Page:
Why the Bears shouldn't make a bold move at quarterback in NFL Free Agency


As the Bears enter Year 4 of the Mitch Trubisky era, they do so with a team constructed to maximize the inexpensive nature of their quarterback. 2020 is the Bears’ final shot at having a roster maxed out thanks to possessing the NFL's most valuable resource. 

And yet a month before free agency, here we are, wondering which quarterback — or quarterbacks — the Bears could add to at least compete with, if not start over, Trubisky. 

This was not the plan. Ryan Pace — rightly — didn’t give the Bears much salary cap wiggle room after a 2018 spending spree, banking on Trubisky becoming the kind of guy who could compete for Super Bowls in Years 2 through 4, then earning a rich extension because of his ability to cover for the roster imperfections that contract would create. A lack of salary cap space during a quarterback’s rookie contract shouldn’t be a problem, seeing as there should be few holes and a signal-caller who can make up for them. 

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The Bears currently have about $14.6 million in cap space, per the NFLPA’s public report, far less than the amount needed to acquire a starting-caliber quarterback. That number is fluid, of course, as the Bears have plenty of avenues to create more cap space (cuts, extensions, restructured contracts). 

And 2020’s offseason could see a dramatic reshuffling of the league’s quarterbacks. New jerseys will likely be worn by eight or nine members of this group: Tom Brady, Philip Rivers, Dak Prescott, Cam Newton, Teddy Bridgewater, Ryan Tannehill, Nick Foles, Derek Carr, Andy Dalton, Jameis Winston and Taysom Hill.  

It’d be a shock if the Bears landed one of the bigger names on that list, like Brady or Rivers or Newton. Dalton could be a possibility if the Cincinnati Bengals accept a late-round draft pick in exchange for him. Otherwise, the money doesn’t make much sense for those on that list (and still might not for Dalton — more on that in a bit). 

But if the Bears are going to spend upward of $17 million on a new quarterback — which they’d have to do for all 11 of those previously listed quarterbacks — it would limit Pace’s ability to address other holes on the roster. And seeing as Pace and Matt Nagy have been adamant the team’s issues in 2019 weren’t solely on Trubisky, why would they go all-out to acquire a quarterback when that would also mean limply addressing other holes on the roster?

The Bears, though, can free up a decent amount of cap space by making five moves: 1) Restructuring Khalil Mack’s contract, 2) signing Allen Robinson to an extension, 3) cutting Prince Amukamara, 4) cutting Taylor Gabriel, and 5) cutting Adam Shaheen. Those moves could add at least $30 million to the Bears’ available salary cap, bringing the total to about $43 million.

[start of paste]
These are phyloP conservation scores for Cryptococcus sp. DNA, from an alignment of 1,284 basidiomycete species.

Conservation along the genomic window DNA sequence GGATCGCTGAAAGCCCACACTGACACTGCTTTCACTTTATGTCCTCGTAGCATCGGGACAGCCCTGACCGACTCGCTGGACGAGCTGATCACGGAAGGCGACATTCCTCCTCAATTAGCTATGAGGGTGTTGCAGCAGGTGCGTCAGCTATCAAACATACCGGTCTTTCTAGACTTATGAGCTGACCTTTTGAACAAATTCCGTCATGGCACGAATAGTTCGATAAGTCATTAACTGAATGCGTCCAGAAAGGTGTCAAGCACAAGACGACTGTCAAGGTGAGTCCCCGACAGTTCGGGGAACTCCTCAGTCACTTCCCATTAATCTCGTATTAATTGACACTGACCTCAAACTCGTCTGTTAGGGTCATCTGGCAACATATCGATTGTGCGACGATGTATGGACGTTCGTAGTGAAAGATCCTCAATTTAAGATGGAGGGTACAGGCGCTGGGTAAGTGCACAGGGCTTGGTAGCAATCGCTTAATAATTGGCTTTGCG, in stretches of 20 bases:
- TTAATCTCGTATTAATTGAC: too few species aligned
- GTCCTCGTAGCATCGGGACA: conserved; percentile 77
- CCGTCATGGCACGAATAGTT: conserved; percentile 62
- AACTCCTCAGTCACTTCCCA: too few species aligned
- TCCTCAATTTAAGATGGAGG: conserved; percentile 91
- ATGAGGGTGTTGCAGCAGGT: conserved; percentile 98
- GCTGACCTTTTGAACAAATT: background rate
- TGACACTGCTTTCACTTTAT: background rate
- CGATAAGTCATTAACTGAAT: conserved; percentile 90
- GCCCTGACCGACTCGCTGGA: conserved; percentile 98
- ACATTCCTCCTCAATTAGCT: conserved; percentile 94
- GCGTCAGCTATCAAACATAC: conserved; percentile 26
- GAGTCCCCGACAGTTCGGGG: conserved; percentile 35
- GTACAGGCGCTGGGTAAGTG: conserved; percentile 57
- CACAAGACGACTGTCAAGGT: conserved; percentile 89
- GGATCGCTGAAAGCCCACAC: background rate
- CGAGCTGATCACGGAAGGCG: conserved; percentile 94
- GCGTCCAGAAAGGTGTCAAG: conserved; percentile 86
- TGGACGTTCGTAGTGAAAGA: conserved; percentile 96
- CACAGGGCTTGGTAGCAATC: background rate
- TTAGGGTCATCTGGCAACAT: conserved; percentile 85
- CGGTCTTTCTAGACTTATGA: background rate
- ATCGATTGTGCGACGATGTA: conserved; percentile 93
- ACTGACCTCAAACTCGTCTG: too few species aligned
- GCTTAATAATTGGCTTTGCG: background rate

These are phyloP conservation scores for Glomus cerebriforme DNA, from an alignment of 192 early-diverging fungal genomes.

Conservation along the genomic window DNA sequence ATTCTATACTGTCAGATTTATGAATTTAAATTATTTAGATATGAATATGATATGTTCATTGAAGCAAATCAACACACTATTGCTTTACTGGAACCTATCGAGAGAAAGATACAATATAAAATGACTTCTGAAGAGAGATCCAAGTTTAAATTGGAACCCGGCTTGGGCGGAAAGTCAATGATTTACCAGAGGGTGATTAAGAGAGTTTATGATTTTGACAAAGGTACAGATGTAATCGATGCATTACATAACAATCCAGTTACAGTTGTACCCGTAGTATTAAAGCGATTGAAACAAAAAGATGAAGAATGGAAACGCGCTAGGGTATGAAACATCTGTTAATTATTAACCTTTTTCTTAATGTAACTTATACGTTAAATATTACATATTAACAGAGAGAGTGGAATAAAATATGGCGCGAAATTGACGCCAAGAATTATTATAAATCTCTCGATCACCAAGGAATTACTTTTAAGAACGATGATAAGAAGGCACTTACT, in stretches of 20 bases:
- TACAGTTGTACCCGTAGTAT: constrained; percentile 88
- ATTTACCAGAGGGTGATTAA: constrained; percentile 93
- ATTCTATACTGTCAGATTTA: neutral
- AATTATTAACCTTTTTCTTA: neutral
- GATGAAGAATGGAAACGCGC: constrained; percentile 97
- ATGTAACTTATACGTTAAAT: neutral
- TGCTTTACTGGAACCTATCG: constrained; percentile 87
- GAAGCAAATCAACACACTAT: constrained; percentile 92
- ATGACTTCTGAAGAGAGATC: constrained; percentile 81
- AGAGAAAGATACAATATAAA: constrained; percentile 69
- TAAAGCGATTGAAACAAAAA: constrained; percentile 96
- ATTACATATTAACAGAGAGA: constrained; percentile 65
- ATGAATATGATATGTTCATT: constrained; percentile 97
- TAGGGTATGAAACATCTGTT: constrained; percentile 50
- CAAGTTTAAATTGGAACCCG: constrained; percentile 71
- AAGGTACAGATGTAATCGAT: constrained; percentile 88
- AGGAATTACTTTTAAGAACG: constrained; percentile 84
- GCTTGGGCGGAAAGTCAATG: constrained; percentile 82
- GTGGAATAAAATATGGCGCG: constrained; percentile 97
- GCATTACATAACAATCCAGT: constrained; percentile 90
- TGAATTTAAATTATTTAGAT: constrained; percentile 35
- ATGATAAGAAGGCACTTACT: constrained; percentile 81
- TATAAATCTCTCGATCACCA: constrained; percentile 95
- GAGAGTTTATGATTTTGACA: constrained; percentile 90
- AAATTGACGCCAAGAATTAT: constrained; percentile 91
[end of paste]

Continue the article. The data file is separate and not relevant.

But now the Bears need to find a new starting cornerback in addition to a right guard, inside linebacker and safety, while also addressing critical depth needs at tight end, outside linebacker and (still) inside linebacker. If the Bears were to, say, trade for Dalton — who carries a cap hit of $17.7 million — they’d have about $26 million in cap space and two second-round picks to fill those holes, while potentially subtracting their next highest pick (a potential fourth round comp pick or a fifth rounder). 

Could the Bears find the versatile in-line tight end and brawling right guard they lack while not draining their defense of talent? Without some good fortune, probably not. 

This is one reason why the Bears are much more likely to target cheaper options in Marcus Mariota or Case Keenum in free agency than make a big splash at quarterback (Dalton, to be fair, could join this list if the Joe Burrow-infatuated Bengals can’t find a trade partner and cut him). Also is the team’s persistent belief in Trubisky. The Bears, in all likelihood, have neither the money nor desire to acquire a quarterback who’d supplant Trubisky as their starting quarterback from the day he walked into Halas Hall. 

And, in reality, nor should they. The Bears’ roster is not as close to contending for a Super Bowl as it appeared a year ago. Shelling out $17 million, or $22 million, or $30 million for one of the starting quarterbacks on the market carries a high risk of backfiring. For instance, since Trubisky entered the league, Dalton has a worse passer rating (84.2) than the 2017 No. 2 overall pick (85.8). In that same span, Newton’s is 85.9. 

So the Bears’ best option is to spend $5 to $8 million to sign Mariota or Keenum as competition for Trubisky, and hope either of those guys becomes the 2020 version of Tannehill while plugging other holes on the roster. It’s not exactly an exciting bet. 

But it’s the only bet the Bears should, and can, make.

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